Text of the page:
REGISTER
LOG IN
HOME
RESOURCES
Publications
Conference Calendar
Past Quiz Results
ARTICLES
First-ever Study of Mycology Lab Practices in Asia
Fereydounia khargensis: A New Opportunistic Yeast Reported from Malaysia
9 Years of MMTN: Improving Fungal Disease Management in Asia Pacific
Echinocandins: Clinicians' Guide
Fungemia blood culture media
Deep dermatophytosis
AFWG Education Module 4: Is Antifungal Susceptibility Testing Useful for Clinical Management?
AFWG Education Module 5: TDM of Antifungal Agents - Essential or Optional?
AFWG Education Module 6: Antifungal Stewardship
Itraconazole: A Quick Guide for Clinicians
Evolving Fungal Landscape in Asia
Laboratory Diagnosis of Pythiosis
ICMR Issues C. auris Advisory
Strengths and Limitations of Imaging for Diagnosis of IFI
Candidemia: Lessons Learned from Asian Studies for Intervention
Pivotal Asian Invasive Mold Study
Mycetoma in Asia: Still veiled in mystery
Cryptococcosis
New Antifungal Agents
Making Precise Diagnoses: Experience from the Laboratory Skills Enhancement Course
AFWG Online Education Module 3: Optimizing Dosing in IFI Management
AFWG Online Education Module 2: Antifungal Prophylaxis in Solid Organ Transplantation
AFWG Education Module 1: The Value of Clinical Mycology Laboratories
Cryptococcosis in HIV and non-HIV infected patients
Human Pythiosis
AFWGOnline Privacy Policy has been Updated
Recent Advances of Fungal Diagnostics in Asian Laboratories
Deep Dermatophytosis: A Case Report
Emerging yeast infections in Asia
Championing Medical Mycology: Thoughts on the AFWG Laboratory Skills Enhancement Course
Mucormycosis and Pythiosis – New Insights
AML and the high risk of multiple infectious complications
Do We Need Modification of Recent IDSA & ECIL Guidelines while Managing Patients in Asia?
A hospital’s experience with candidemia and empirical therapy
Fungal Academy 2015
Fluconazole in 2015
Fungal isolation protocol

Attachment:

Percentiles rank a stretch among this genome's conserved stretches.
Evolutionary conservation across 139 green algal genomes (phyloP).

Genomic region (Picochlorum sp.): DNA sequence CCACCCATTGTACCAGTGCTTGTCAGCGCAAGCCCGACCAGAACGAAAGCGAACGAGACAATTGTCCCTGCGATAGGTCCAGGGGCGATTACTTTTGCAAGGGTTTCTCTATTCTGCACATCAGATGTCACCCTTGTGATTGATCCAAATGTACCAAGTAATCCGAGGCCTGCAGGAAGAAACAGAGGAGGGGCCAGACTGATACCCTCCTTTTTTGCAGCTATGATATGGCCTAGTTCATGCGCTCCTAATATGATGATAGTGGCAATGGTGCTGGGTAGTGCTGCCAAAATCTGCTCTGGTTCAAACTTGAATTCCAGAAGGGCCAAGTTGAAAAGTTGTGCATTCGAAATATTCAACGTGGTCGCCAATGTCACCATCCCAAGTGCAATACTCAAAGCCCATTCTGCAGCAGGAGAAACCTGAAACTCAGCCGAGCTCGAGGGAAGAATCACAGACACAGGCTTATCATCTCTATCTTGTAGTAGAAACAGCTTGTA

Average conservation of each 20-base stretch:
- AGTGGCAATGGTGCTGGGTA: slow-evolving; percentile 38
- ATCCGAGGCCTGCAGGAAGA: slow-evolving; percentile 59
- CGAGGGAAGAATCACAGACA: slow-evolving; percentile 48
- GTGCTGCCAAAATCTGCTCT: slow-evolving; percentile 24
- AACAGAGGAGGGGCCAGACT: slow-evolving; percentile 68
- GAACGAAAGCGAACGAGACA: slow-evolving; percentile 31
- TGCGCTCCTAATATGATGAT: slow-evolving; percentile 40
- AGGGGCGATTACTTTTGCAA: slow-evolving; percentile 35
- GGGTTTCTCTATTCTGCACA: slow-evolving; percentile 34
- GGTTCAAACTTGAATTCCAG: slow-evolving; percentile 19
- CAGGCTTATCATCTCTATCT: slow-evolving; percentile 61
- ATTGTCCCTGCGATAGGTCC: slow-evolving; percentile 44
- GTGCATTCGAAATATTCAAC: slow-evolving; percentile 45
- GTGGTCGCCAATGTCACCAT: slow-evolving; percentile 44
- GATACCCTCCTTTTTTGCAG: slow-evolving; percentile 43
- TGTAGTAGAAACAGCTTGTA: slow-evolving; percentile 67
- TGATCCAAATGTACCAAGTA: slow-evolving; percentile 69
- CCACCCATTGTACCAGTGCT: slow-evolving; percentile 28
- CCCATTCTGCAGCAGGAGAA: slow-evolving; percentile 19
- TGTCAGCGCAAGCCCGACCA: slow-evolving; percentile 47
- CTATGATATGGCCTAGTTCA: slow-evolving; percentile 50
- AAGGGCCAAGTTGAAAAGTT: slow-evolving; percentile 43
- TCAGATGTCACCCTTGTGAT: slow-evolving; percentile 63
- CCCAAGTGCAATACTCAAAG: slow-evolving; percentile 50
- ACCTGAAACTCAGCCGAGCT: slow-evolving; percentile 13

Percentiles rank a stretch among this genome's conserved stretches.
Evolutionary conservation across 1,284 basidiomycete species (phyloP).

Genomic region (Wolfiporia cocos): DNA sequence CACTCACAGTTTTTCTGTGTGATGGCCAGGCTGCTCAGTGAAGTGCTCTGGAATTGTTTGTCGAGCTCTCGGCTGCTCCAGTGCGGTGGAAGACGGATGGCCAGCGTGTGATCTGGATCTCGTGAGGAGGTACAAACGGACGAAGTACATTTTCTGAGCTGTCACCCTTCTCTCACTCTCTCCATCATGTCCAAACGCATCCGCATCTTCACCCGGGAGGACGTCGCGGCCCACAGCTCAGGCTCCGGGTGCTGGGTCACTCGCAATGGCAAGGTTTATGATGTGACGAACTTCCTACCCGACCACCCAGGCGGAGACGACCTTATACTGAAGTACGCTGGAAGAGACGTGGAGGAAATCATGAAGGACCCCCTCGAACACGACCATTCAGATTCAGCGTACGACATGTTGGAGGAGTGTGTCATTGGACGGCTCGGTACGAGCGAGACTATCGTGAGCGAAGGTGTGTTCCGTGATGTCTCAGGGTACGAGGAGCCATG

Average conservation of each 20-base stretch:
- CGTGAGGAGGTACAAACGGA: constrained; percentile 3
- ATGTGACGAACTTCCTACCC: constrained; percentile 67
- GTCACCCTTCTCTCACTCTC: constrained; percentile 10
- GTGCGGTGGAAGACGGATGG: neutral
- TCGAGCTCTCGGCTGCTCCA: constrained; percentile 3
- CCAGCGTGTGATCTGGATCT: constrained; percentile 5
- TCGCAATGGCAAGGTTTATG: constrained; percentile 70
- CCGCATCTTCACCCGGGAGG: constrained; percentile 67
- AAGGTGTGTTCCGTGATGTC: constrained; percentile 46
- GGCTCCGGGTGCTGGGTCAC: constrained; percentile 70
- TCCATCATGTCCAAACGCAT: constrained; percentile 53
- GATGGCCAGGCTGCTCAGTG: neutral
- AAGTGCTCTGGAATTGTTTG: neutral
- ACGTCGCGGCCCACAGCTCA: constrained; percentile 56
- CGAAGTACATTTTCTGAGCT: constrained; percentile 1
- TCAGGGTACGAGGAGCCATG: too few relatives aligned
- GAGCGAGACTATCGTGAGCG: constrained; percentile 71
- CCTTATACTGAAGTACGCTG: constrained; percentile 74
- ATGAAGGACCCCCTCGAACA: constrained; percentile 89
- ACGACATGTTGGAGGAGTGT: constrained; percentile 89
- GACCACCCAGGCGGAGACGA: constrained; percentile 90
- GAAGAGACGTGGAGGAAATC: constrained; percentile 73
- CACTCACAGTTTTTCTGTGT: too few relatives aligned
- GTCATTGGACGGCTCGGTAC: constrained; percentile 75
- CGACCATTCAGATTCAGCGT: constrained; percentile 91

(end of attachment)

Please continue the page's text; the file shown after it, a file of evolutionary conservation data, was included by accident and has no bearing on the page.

Influencing Aspergillus
Fungal Asthma
Aspergillus
Laboratory Diagnosis of IPA
Two-Hot-to-Handle
Voriconazole
Educational Organizations
Literature Updates
 

Articles

Emerging Yeast Infections In Asia

Share this
page



Share
this page

Professor Arunaloke Chakrabarti
Head, Postgraduate Institute of Medical Education and Research, India
President-elect, International Society for Human and Animal Mycology (ISHAM)
Co-chair, Asia Fungal Working Group

With the advancement of modern medicine and a growing population of immunosuppressed patients, opportunistic yeast infections have become an important cause of morbidity and mortality in critically ill patients. Interestingly, certain unusual opportunistic yeast species have emerged for the first time and other known rare yeasts have appeared more often in the last decade. In the last two decades, the incidence of non-albicans Candida species infection has increased relative to C. albicans worldwide, but the shift is more marked in some Asian countries, where non-albicans Candida species account for ~90% of candidemia cases.

The emergence of multidrug-resistant C. auris is the latest threat in Asia, and the infection has spread to South Africa, United Kingdom and United States in the last 2 years. In fact, the Centers for Disease Control and Prevention (CDC) issued a clinical alert titled ‘Global Emergence of Invasive Infections Caused by the Multidrug-Resistant Yeast Candida auris’ on June 24, 2016. In addition, several unusual yeast species (Pichia anomala, P. fabianii and Kodamaea ohmeri) were found to be responsible for large outbreaks in India. C. africana, a cryptic species of C. albicans, has recently been reported to cause vulvovaginitis and balanoposthitis in China. Trichosporonosis due to multidrug-resistant Trichosporon asahii is frequently encountered in China, India, Japan, Taiwan and Thailand. Non-neoformans Cryptococcus species like C. gattii and C. laurentii have been reported in both immunocompetent and immunosuppressed patients in a few Asian countries. Other uncommon yeasts reported from Asia include Geotrichum, Malassezia, Rhodotorula and Saccharomyces species. Malassezia japonica and M. arunalokei are two new species isolated from clinical specimens in the region. Saccharomyces fungemia related to use of probiotics has raised concern in critically ill patients of India.

The exact reason for the emergence of these yeast infections is largely unknown. However, improved diagnostics, especially molecular techniques (eg, matrix-assisted laser desorption/ionization [MALDI], sequencing), have played important roles in the identification of the majority of emerging yeasts. The commercially available biochemical-based tests (eg, VITEK-2, API strips) cannot correctly identify all yeasts, so molecular techniques are required. The accurate identification of yeasts is of paramount importance when choosing the proper antifungal agent, as yeasts differ in virulence and drug resistance. The usual antifungal susceptibility of emerging yeasts in Asia is summarized in the Table.

Table. Antifungal activity in emerging yeasts